Ever wondered what antioxidants really are and what they do in the body? Read on for everything you need to know about antioxidants, free radicals, the ORAC scale, and antioxidant-rich foods and supplements.
What is an antioxidant?
Simply put, an antioxidant is a substance that works hard to protect your body against free radical damage and oxidation. Free radicals are formed from exposure to pollutants like cigarette smoke, pollution, and even sunlight – but they are also an entirely natural by-product generated inside the body from healthy processes like digestion and exercise.
Your cells are vulnerable to free radicals. Studies have demonstrated that free radical damage maybe be linked to heart disease, atherosclerosis and other chronic health conditions. Antioxidants, on the other hand, may help prevent and reverse this damage.
How do free radicals affect our body?
Free radicals and oxidative stress alter lipids, proteins, and DNA, leading to a host of possible health issues along with rapid aging. Since free radicals contain an unpaired electron, they act in unstable and highly reactive ways. Free radical damage impairs the cells and disrupts homeostasis – the stability and balance within a cell.
Free radicals can be generated by inflammation, exercise, and radiation. Exposure to environmental pollutants, drugs, and pesticides can also cause free radicals. While oxidation is a natural process of living and aging, it can be slowed down by a healthy lifestyle and sufficient antioxidant intake.
How do antioxidants work?
An antioxidant works by giving electrons to free radicals while also helping to repair DNA and maintain the health of cells. Many substances can act as electron-donor antioxidants: the common ones you may have heard of are vitamin C and E, beta-carotene, selenium, manganese, glutathione, co-enzyme Q10, and many more.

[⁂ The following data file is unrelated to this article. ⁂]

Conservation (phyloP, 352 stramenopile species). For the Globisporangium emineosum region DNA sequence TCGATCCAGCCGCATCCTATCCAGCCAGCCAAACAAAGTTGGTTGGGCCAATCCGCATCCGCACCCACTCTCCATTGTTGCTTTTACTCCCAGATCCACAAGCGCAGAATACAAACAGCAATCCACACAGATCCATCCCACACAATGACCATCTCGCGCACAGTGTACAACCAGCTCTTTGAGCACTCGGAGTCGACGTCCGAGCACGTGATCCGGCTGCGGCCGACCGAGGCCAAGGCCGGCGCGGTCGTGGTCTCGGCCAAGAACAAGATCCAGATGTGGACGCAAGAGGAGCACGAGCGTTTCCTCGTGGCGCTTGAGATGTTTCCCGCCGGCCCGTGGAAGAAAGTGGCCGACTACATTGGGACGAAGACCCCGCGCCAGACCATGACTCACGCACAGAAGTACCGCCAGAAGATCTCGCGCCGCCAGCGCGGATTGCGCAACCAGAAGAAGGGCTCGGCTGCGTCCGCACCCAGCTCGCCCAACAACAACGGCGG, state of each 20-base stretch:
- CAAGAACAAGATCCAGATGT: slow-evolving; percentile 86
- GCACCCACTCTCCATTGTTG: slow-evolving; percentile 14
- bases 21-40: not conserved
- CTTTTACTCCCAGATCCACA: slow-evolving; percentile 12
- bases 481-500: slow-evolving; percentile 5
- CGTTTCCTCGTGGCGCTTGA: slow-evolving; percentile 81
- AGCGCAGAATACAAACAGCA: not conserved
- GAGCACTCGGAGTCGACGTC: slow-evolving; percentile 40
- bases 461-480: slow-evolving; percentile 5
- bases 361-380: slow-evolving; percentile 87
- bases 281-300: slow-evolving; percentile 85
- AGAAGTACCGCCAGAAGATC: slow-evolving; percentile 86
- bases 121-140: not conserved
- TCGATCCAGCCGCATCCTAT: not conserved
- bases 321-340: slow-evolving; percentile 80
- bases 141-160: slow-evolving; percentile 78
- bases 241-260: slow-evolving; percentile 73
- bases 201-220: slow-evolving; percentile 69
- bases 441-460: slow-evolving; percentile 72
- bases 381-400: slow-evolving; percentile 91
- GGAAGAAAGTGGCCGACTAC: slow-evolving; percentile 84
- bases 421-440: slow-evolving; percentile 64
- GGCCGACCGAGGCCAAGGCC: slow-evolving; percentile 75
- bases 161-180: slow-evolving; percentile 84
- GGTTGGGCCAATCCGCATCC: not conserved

Many natural foods are rich in antioxidants, especially whole foods like fruits and vegetables, grains, nuts and seeds. Here is a list of antioxidant-rich foods to get you started:
- Dark leafy greens (e.g. spinach, kale, collard greens)
- Berries (e.g. blueberries, raspberries, blackberries)
- Culinary herbs & spices (e.g. cinnamon, turmeric, oregano)
- Citrus fruits (e.g. grapefruits, mandarins)
- Green tea
These and other food ingredients naturally contain a host of antioxidant compounds such as beta-carotene, flavonoids, lycopene, manganese, polyphenols, and vitamins A, C and E.
The Oxygen Radical Absorbance Capacity (ORAC) scale can be a good assessment tool for seeing which foods score highest and lowest on the antioxidant spectrum. High ORAC score foods include chaga mushroom, açai berry, and cacao beans.
How to boost antioxidant intake?
Even though antioxidants occur naturally in many foods, boosting your intake with an antioxidant supplement can delivery many health benefits. But not all antioxidant supplements are alike. Here’s how to get the most out of your supplement routine:
- Choose a supplement that delivers a synergistic network of antioxidants, rather than a single extract.
- Take your supplement with meals to maximize absorption and bioavailability.
- And finally, don’t rely on supplements only to provide your daily antioxidant needs: load up your diet with whole, fresh foods too.
Need a fact check on some of the most common myths? Check out: Antioxidant Myth Busters